I went home next to pick up Kendrah, who was now finished working in the barn. We picked up one of her friends and headed to Rochester to the National Volleyball Center. Kendrah is on a JO volleyball team that plays volleyball January-May. I do have to say that I prefer watching volleyball over basketball, but that’s just because I prefer playing volleyball over basketball. We arrived home that evening around 7:00pm and I felt exhausted from sitting all day!
On Sunday morning we headed to Cannon Falls with Max for a wrestling tournament. More bleachers, more cheering, more sitting. The Goodhue Elementary Wrestling Team ended up taking first in the tournament and it was an exciting day for everyone.
It’s easy to spend an entire weekend sitting, but it’s important to make time for yourself and get moving. Whether you enjoy walking, running, cycling, or skiing, it doesn’t matter as long as you move.
An unexpected snow storm blew up Friday and as you can see by the picture, the wind was blowing hard. You may be curious why this blog is called winter biking. No, I’m not crazy enough to try biking in the snow and ice. For my birthday/Christmas gift, Dale gave me a Cyclotron, which is a frame that holds the rear wheel axel on my bike so that I can bike outdoors.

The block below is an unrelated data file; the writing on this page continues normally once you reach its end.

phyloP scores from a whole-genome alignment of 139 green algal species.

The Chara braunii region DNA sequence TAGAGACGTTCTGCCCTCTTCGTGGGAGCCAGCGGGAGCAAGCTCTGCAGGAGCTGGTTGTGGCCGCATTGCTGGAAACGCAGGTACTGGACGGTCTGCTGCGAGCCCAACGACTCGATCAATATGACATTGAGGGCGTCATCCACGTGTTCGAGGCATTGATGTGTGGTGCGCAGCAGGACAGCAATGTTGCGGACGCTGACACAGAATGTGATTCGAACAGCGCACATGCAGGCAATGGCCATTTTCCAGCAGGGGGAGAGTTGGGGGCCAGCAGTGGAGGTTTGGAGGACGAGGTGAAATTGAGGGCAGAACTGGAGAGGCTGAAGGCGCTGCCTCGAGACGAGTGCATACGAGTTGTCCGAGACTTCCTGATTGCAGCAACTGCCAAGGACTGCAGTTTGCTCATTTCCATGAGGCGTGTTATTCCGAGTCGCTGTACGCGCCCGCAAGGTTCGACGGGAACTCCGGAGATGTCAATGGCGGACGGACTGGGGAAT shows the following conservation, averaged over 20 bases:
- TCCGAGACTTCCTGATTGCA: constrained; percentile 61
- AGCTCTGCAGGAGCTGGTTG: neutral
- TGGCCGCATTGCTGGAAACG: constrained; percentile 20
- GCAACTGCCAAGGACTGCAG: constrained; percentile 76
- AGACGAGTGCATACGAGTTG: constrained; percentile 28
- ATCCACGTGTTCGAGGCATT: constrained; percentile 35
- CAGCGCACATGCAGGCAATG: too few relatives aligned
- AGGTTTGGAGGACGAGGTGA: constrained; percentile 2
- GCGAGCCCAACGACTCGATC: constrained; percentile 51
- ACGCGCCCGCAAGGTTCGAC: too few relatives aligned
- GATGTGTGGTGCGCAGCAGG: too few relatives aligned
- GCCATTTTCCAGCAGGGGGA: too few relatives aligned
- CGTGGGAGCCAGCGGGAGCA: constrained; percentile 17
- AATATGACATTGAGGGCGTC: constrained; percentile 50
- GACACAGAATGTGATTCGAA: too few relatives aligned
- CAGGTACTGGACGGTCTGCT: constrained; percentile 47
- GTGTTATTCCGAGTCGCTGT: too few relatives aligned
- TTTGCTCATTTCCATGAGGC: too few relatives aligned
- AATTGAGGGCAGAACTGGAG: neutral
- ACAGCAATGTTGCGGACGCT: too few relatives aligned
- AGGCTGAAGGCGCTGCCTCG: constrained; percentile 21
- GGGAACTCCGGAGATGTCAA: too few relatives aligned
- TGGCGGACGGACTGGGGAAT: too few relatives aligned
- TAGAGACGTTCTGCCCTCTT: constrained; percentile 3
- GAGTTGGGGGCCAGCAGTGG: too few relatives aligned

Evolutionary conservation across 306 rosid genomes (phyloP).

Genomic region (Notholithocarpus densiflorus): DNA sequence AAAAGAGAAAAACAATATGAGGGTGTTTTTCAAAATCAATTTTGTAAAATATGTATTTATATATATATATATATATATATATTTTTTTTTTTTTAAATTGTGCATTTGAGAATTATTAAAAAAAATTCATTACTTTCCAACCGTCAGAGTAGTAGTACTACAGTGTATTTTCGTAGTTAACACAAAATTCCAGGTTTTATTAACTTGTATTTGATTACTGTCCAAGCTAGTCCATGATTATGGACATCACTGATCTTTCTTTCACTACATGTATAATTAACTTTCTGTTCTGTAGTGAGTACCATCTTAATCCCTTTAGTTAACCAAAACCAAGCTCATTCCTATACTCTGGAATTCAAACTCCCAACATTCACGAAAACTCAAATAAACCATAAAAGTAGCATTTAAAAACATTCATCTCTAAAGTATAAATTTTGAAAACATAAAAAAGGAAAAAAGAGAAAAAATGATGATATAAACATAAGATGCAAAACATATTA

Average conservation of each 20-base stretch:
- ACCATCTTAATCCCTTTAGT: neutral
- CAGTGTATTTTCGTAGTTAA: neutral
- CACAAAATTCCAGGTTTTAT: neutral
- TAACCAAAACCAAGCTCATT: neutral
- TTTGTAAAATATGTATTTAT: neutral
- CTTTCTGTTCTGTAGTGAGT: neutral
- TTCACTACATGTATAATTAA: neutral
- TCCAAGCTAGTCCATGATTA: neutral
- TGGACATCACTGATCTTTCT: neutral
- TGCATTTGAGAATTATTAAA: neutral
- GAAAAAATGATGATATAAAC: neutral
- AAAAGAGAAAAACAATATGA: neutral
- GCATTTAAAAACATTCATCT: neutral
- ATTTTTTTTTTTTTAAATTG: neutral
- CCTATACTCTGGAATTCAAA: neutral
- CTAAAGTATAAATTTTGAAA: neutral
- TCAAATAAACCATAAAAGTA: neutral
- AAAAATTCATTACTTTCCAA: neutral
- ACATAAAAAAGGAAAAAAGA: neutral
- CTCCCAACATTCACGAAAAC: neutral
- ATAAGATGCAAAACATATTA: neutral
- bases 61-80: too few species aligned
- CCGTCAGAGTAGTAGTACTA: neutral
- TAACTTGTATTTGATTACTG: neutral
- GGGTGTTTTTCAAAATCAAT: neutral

Biking indoors helps break up the monotony of the treadmill. Even though I vary my workouts, it’s nice to do something different. So far, I’ve enjoyed biking. The only downside is that the speedometer/ odometer is on the front wheel of my bike, which doesn’t move. So I have no way of tracking how fast or how far I go. (Yes, I feel the need for speed). This forces me to go by time and I really don’t like watching the clock. But I can watch TV or a movie and it helps pass the time away.
It’s nice to have alternatives on days like these.
As 2011 stretches out before me, I’m curious as to what it holds. One thing I’ve been contemplating is whether this is the year to run my first marathon. I’ve been a runner for many years and have slowly increased my mileage and races. I’ve run three half marathons and have really enjoyed that length of race. Just recently I’ve felt “the itch” to try something more. Taking the leap is a little scary, though, considering I have a few reservations.
First of all, the training is a huge time committment. Is it fair to my family to spend so much time running? Secondly, will my body hold up to the high mileage? I’ve had minor injuries over the past couple years and wonder whether they will worsen with overuse. Thirdly, I don’t have a partner to train with. I’ve never trained for a race alone. I’m a pretty motivated person, but it always helps to know someone else is counting on you being at the trail at 5:30am.